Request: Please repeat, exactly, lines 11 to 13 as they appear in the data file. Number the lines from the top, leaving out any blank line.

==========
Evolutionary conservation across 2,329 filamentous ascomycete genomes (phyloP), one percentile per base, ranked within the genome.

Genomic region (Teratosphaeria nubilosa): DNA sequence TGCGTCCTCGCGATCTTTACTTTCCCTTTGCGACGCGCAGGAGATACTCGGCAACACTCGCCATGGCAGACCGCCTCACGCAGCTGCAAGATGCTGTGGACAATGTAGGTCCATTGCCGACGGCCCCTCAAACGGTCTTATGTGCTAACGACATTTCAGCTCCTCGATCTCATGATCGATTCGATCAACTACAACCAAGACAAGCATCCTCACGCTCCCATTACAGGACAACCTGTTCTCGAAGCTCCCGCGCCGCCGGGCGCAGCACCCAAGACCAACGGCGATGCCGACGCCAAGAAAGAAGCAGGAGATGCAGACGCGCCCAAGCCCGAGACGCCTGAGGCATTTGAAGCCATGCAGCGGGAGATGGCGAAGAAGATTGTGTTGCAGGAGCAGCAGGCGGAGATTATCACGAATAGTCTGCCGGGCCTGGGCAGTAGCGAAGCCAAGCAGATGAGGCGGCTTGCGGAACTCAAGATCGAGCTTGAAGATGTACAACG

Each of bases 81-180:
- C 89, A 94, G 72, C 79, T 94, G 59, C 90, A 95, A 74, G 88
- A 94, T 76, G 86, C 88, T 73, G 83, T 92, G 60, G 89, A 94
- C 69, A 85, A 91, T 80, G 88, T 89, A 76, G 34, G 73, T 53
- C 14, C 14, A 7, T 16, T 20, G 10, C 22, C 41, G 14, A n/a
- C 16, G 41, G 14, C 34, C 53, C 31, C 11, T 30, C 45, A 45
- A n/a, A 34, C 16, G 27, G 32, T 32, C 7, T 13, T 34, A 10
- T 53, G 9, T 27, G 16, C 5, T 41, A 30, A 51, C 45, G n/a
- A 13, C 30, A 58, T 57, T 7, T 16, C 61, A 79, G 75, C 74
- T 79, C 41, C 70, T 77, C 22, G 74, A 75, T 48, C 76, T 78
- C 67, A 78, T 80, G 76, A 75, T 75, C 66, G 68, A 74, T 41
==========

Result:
- A 13, C 30, A 58, T 57, T 7, T 16, C 61, A 79, G 75, C 74
- T 79, C 41, C 70, T 77, C 22, G 74, A 75, T 48, C 76, T 78
- C 67, A 78, T 80, G 76, A 75, T 75, C 66, G 68, A 74, T 41